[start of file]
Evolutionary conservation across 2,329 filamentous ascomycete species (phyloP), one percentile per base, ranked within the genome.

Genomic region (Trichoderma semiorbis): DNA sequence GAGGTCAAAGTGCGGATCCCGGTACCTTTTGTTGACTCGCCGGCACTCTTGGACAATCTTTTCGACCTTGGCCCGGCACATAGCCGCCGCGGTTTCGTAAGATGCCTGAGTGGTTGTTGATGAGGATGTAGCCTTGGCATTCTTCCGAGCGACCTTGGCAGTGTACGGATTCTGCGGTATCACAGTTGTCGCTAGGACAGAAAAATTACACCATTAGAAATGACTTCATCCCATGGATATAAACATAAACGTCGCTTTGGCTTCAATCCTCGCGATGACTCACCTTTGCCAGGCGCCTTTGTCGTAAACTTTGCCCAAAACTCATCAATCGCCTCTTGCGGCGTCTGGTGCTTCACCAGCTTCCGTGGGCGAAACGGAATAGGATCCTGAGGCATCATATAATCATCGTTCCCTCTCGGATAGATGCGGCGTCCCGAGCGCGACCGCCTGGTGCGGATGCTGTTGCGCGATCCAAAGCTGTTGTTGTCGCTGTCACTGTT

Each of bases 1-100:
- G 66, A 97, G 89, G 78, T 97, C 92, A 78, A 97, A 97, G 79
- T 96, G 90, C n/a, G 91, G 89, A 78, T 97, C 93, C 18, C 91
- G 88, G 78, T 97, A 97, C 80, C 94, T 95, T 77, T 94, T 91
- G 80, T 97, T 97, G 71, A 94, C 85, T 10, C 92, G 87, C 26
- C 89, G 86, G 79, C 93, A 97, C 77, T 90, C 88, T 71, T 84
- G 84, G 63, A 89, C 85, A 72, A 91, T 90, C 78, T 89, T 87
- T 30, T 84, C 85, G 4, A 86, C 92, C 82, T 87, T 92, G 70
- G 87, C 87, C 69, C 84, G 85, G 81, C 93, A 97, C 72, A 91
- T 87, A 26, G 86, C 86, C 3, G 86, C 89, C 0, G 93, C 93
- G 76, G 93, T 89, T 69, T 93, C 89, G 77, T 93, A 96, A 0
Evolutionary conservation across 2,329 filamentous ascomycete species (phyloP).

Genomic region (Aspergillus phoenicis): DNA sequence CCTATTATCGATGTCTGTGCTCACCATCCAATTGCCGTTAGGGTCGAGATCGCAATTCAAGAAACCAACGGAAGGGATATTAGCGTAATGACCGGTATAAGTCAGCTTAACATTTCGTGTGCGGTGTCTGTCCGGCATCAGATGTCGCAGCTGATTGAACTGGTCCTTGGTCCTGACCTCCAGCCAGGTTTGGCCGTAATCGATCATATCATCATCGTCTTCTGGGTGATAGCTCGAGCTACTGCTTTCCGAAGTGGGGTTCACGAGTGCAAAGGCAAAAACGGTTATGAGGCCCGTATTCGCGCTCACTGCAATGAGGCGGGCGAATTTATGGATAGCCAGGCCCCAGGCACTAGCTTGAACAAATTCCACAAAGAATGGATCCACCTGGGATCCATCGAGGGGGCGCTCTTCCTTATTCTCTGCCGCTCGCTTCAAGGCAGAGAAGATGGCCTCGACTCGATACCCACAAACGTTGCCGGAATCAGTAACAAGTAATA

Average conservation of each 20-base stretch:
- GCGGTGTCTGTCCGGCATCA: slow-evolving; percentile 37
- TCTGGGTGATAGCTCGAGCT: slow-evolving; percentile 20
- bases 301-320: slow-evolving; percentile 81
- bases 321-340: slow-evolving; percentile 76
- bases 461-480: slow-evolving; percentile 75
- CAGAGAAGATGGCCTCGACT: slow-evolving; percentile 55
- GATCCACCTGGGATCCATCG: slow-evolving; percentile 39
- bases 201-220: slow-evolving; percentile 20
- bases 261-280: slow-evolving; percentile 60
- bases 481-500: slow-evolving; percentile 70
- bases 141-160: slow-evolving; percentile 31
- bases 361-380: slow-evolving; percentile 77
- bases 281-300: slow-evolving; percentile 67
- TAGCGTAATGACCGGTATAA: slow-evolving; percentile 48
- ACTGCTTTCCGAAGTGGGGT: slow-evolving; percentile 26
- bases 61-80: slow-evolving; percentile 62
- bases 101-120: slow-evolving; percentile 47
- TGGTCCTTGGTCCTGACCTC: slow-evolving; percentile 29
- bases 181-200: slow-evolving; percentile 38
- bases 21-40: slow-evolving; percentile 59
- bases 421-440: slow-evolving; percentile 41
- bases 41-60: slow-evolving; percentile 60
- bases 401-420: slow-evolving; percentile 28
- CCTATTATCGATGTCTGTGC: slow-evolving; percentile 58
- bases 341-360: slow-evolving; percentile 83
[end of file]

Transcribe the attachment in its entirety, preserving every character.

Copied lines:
Evolutionary conservation across 2,329 filamentous ascomycete species (phyloP), one percentile per base, ranked within the genome.

Genomic region (Trichoderma semiorbis): DNA sequence GAGGTCAAAGTGCGGATCCCGGTACCTTTTGTTGACTCGCCGGCACTCTTGGACAATCTTTTCGACCTTGGCCCGGCACATAGCCGCCGCGGTTTCGTAAGATGCCTGAGTGGTTGTTGATGAGGATGTAGCCTTGGCATTCTTCCGAGCGACCTTGGCAGTGTACGGATTCTGCGGTATCACAGTTGTCGCTAGGACAGAAAAATTACACCATTAGAAATGACTTCATCCCATGGATATAAACATAAACGTCGCTTTGGCTTCAATCCTCGCGATGACTCACCTTTGCCAGGCGCCTTTGTCGTAAACTTTGCCCAAAACTCATCAATCGCCTCTTGCGGCGTCTGGTGCTTCACCAGCTTCCGTGGGCGAAACGGAATAGGATCCTGAGGCATCATATAATCATCGTTCCCTCTCGGATAGATGCGGCGTCCCGAGCGCGACCGCCTGGTGCGGATGCTGTTGCGCGATCCAAAGCTGTTGTTGTCGCTGTCACTGTT

Each of bases 1-100:
- G 66, A 97, G 89, G 78, T 97, C 92, A 78, A 97, A 97, G 79
- T 96, G 90, C n/a, G 91, G 89, A 78, T 97, C 93, C 18, C 91
- G 88, G 78, T 97, A 97, C 80, C 94, T 95, T 77, T 94, T 91
- G 80, T 97, T 97, G 71, A 94, C 85, T 10, C 92, G 87, C 26
- C 89, G 86, G 79, C 93, A 97, C 77, T 90, C 88, T 71, T 84
- G 84, G 63, A 89, C 85, A 72, A 91, T 90, C 78, T 89, T 87
- T 30, T 84, C 85, G 4, A 86, C 92, C 82, T 87, T 92, G 70
- G 87, C 87, C 69, C 84, G 85, G 81, C 93, A 97, C 72, A 91
- T 87, A 26, G 86, C 86, C 3, G 86, C 89, C 0, G 93, C 93
- G 76, G 93, T 89, T 69, T 93, C 89, G 77, T 93, A 96, A 0
Evolutionary conservation across 2,329 filamentous ascomycete species (phyloP).

Genomic region (Aspergillus phoenicis): DNA sequence CCTATTATCGATGTCTGTGCTCACCATCCAATTGCCGTTAGGGTCGAGATCGCAATTCAAGAAACCAACGGAAGGGATATTAGCGTAATGACCGGTATAAGTCAGCTTAACATTTCGTGTGCGGTGTCTGTCCGGCATCAGATGTCGCAGCTGATTGAACTGGTCCTTGGTCCTGACCTCCAGCCAGGTTTGGCCGTAATCGATCATATCATCATCGTCTTCTGGGTGATAGCTCGAGCTACTGCTTTCCGAAGTGGGGTTCACGAGTGCAAAGGCAAAAACGGTTATGAGGCCCGTATTCGCGCTCACTGCAATGAGGCGGGCGAATTTATGGATAGCCAGGCCCCAGGCACTAGCTTGAACAAATTCCACAAAGAATGGATCCACCTGGGATCCATCGAGGGGGCGCTCTTCCTTATTCTCTGCCGCTCGCTTCAAGGCAGAGAAGATGGCCTCGACTCGATACCCACAAACGTTGCCGGAATCAGTAACAAGTAATA

Average conservation of each 20-base stretch:
- GCGGTGTCTGTCCGGCATCA: slow-evolving; percentile 37
- TCTGGGTGATAGCTCGAGCT: slow-evolving; percentile 20
- bases 301-320: slow-evolving; percentile 81
- bases 321-340: slow-evolving; percentile 76
- bases 461-480: slow-evolving; percentile 75
- CAGAGAAGATGGCCTCGACT: slow-evolving; percentile 55
- GATCCACCTGGGATCCATCG: slow-evolving; percentile 39
- bases 201-220: slow-evolving; percentile 20
- bases 261-280: slow-evolving; percentile 60
- bases 481-500: slow-evolving; percentile 70
- bases 141-160: slow-evolving; percentile 31
- bases 361-380: slow-evolving; percentile 77
- bases 281-300: slow-evolving; percentile 67
- TAGCGTAATGACCGGTATAA: slow-evolving; percentile 48
- ACTGCTTTCCGAAGTGGGGT: slow-evolving; percentile 26
- bases 61-80: slow-evolving; percentile 62
- bases 101-120: slow-evolving; percentile 47
- TGGTCCTTGGTCCTGACCTC: slow-evolving; percentile 29
- bases 181-200: slow-evolving; percentile 38
- bases 21-40: slow-evolving; percentile 59
- bases 421-440: slow-evolving; percentile 41
- bases 41-60: slow-evolving; percentile 60
- bases 401-420: slow-evolving; percentile 28
- CCTATTATCGATGTCTGTGC: slow-evolving; percentile 58
- bases 341-360: slow-evolving; percentile 83